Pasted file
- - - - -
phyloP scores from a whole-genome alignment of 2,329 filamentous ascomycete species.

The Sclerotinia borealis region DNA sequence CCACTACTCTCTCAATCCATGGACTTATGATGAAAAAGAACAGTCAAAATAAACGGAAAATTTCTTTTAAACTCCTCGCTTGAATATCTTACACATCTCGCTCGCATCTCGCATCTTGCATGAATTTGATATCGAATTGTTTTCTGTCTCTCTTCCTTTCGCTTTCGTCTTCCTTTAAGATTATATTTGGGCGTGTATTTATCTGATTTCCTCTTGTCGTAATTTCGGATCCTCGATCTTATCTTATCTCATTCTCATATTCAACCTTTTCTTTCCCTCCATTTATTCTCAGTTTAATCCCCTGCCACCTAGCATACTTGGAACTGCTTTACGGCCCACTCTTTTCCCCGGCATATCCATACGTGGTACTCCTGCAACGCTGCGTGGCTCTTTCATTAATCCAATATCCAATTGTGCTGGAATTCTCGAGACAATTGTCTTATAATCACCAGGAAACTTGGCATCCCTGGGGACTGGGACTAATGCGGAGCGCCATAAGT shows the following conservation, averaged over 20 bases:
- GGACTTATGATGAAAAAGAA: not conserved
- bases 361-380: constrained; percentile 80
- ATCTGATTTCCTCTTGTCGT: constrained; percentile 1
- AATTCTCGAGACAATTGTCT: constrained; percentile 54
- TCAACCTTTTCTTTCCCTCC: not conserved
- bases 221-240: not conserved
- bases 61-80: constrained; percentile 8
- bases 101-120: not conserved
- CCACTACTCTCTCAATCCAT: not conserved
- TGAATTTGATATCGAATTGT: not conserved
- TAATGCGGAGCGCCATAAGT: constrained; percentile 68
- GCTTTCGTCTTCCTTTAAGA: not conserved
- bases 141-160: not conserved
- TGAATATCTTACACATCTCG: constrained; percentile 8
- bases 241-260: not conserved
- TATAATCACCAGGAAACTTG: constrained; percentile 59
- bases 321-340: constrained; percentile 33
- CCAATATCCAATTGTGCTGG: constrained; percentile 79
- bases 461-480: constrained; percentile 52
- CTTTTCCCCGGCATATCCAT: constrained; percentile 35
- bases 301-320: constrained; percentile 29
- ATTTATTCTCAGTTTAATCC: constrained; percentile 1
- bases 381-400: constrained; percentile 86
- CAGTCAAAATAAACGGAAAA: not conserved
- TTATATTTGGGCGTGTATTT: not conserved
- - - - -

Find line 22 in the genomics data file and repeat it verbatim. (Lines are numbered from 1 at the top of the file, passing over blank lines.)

- CTTTTCCCCGGCATATCCAT: constrained; percentile 35